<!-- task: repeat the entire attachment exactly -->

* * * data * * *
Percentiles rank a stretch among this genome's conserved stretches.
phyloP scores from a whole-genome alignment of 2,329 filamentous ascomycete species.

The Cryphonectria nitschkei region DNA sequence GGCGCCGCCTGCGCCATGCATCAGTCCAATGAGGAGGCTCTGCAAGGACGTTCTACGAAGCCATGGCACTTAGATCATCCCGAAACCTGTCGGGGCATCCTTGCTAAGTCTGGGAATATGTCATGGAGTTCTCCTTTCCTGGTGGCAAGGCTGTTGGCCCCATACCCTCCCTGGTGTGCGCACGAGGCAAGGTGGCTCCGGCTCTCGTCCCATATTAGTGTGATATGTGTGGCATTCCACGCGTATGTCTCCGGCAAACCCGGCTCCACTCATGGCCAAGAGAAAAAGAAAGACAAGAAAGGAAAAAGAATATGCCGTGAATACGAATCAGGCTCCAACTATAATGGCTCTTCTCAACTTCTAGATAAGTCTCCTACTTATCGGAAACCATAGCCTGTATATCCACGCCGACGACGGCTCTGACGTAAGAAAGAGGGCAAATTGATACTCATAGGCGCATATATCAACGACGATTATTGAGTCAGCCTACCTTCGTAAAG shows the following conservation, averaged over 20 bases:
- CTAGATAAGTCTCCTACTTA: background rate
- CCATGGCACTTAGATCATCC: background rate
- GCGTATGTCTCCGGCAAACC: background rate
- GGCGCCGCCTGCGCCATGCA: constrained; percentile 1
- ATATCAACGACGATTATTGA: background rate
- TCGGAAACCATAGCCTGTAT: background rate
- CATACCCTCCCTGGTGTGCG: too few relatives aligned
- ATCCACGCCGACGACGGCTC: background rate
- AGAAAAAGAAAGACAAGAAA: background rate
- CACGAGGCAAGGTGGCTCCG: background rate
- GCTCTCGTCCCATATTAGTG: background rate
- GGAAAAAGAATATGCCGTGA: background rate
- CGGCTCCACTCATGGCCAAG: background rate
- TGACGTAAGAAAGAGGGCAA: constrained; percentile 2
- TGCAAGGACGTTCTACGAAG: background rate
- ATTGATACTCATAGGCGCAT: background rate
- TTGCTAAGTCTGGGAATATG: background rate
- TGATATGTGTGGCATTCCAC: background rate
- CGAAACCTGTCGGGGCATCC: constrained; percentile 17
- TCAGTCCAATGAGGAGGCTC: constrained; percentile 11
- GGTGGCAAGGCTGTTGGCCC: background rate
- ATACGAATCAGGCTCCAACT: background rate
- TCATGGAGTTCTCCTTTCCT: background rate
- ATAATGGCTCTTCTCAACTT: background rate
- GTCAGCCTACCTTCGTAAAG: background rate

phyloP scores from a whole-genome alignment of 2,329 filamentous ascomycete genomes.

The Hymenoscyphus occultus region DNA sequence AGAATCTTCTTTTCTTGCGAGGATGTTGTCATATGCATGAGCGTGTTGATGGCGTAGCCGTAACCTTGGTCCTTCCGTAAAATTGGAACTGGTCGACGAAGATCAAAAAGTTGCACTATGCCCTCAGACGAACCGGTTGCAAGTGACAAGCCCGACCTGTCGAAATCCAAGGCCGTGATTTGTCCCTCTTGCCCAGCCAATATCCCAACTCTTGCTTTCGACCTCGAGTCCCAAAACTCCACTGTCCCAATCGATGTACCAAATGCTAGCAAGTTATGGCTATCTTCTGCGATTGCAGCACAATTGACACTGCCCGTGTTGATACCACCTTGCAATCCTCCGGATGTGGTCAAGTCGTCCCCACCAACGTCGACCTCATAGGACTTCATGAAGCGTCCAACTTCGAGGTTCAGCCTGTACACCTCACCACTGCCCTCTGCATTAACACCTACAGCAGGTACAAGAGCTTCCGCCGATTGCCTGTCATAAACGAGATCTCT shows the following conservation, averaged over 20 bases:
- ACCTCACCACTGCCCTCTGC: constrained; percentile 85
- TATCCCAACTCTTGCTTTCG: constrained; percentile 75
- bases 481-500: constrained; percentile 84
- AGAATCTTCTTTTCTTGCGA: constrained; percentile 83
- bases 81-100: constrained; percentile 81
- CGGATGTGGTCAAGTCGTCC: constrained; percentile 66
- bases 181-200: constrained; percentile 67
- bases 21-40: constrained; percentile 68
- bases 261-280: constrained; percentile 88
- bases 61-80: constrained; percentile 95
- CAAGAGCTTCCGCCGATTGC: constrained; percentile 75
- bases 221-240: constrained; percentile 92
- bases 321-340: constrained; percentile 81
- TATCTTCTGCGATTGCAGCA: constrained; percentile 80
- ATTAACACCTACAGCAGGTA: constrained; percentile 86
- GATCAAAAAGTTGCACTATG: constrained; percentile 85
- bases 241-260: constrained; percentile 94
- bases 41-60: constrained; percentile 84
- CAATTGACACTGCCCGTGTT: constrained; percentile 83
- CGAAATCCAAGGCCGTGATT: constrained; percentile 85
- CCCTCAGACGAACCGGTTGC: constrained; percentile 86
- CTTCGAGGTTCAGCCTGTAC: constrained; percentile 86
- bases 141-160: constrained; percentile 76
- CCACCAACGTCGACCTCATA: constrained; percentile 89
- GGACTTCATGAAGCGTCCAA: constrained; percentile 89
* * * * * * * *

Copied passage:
Percentiles rank a stretch among this genome's conserved stretches.
phyloP scores from a whole-genome alignment of 2,329 filamentous ascomycete species.

The Cryphonectria nitschkei region DNA sequence GGCGCCGCCTGCGCCATGCATCAGTCCAATGAGGAGGCTCTGCAAGGACGTTCTACGAAGCCATGGCACTTAGATCATCCCGAAACCTGTCGGGGCATCCTTGCTAAGTCTGGGAATATGTCATGGAGTTCTCCTTTCCTGGTGGCAAGGCTGTTGGCCCCATACCCTCCCTGGTGTGCGCACGAGGCAAGGTGGCTCCGGCTCTCGTCCCATATTAGTGTGATATGTGTGGCATTCCACGCGTATGTCTCCGGCAAACCCGGCTCCACTCATGGCCAAGAGAAAAAGAAAGACAAGAAAGGAAAAAGAATATGCCGTGAATACGAATCAGGCTCCAACTATAATGGCTCTTCTCAACTTCTAGATAAGTCTCCTACTTATCGGAAACCATAGCCTGTATATCCACGCCGACGACGGCTCTGACGTAAGAAAGAGGGCAAATTGATACTCATAGGCGCATATATCAACGACGATTATTGAGTCAGCCTACCTTCGTAAAG shows the following conservation, averaged over 20 bases:
- CTAGATAAGTCTCCTACTTA: background rate
- CCATGGCACTTAGATCATCC: background rate
- GCGTATGTCTCCGGCAAACC: background rate
- GGCGCCGCCTGCGCCATGCA: constrained; percentile 1
- ATATCAACGACGATTATTGA: background rate
- TCGGAAACCATAGCCTGTAT: background rate
- CATACCCTCCCTGGTGTGCG: too few relatives aligned
- ATCCACGCCGACGACGGCTC: background rate
- AGAAAAAGAAAGACAAGAAA: background rate
- CACGAGGCAAGGTGGCTCCG: background rate
- GCTCTCGTCCCATATTAGTG: background rate
- GGAAAAAGAATATGCCGTGA: background rate
- CGGCTCCACTCATGGCCAAG: background rate
- TGACGTAAGAAAGAGGGCAA: constrained; percentile 2
- TGCAAGGACGTTCTACGAAG: background rate
- ATTGATACTCATAGGCGCAT: background rate
- TTGCTAAGTCTGGGAATATG: background rate
- TGATATGTGTGGCATTCCAC: background rate
- CGAAACCTGTCGGGGCATCC: constrained; percentile 17
- TCAGTCCAATGAGGAGGCTC: constrained; percentile 11
- GGTGGCAAGGCTGTTGGCCC: background rate
- ATACGAATCAGGCTCCAACT: background rate
- TCATGGAGTTCTCCTTTCCT: background rate
- ATAATGGCTCTTCTCAACTT: background rate
- GTCAGCCTACCTTCGTAAAG: background rate

phyloP scores from a whole-genome alignment of 2,329 filamentous ascomycete genomes.

The Hymenoscyphus occultus region DNA sequence AGAATCTTCTTTTCTTGCGAGGATGTTGTCATATGCATGAGCGTGTTGATGGCGTAGCCGTAACCTTGGTCCTTCCGTAAAATTGGAACTGGTCGACGAAGATCAAAAAGTTGCACTATGCCCTCAGACGAACCGGTTGCAAGTGACAAGCCCGACCTGTCGAAATCCAAGGCCGTGATTTGTCCCTCTTGCCCAGCCAATATCCCAACTCTTGCTTTCGACCTCGAGTCCCAAAACTCCACTGTCCCAATCGATGTACCAAATGCTAGCAAGTTATGGCTATCTTCTGCGATTGCAGCACAATTGACACTGCCCGTGTTGATACCACCTTGCAATCCTCCGGATGTGGTCAAGTCGTCCCCACCAACGTCGACCTCATAGGACTTCATGAAGCGTCCAACTTCGAGGTTCAGCCTGTACACCTCACCACTGCCCTCTGCATTAACACCTACAGCAGGTACAAGAGCTTCCGCCGATTGCCTGTCATAAACGAGATCTCT shows the following conservation, averaged over 20 bases:
- ACCTCACCACTGCCCTCTGC: constrained; percentile 85
- TATCCCAACTCTTGCTTTCG: constrained; percentile 75
- bases 481-500: constrained; percentile 84
- AGAATCTTCTTTTCTTGCGA: constrained; percentile 83
- bases 81-100: constrained; percentile 81
- CGGATGTGGTCAAGTCGTCC: constrained; percentile 66
- bases 181-200: constrained; percentile 67
- bases 21-40: constrained; percentile 68
- bases 261-280: constrained; percentile 88
- bases 61-80: constrained; percentile 95
- CAAGAGCTTCCGCCGATTGC: constrained; percentile 75
- bases 221-240: constrained; percentile 92
- bases 321-340: constrained; percentile 81
- TATCTTCTGCGATTGCAGCA: constrained; percentile 80
- ATTAACACCTACAGCAGGTA: constrained; percentile 86
- GATCAAAAAGTTGCACTATG: constrained; percentile 85
- bases 241-260: constrained; percentile 94
- bases 41-60: constrained; percentile 84
- CAATTGACACTGCCCGTGTT: constrained; percentile 83
- CGAAATCCAAGGCCGTGATT: constrained; percentile 85
- CCCTCAGACGAACCGGTTGC: constrained; percentile 86
- CTTCGAGGTTCAGCCTGTAC: constrained; percentile 86
- bases 141-160: constrained; percentile 76
- CCACCAACGTCGACCTCATA: constrained; percentile 89
- GGACTTCATGAAGCGTCCAA: constrained; percentile 89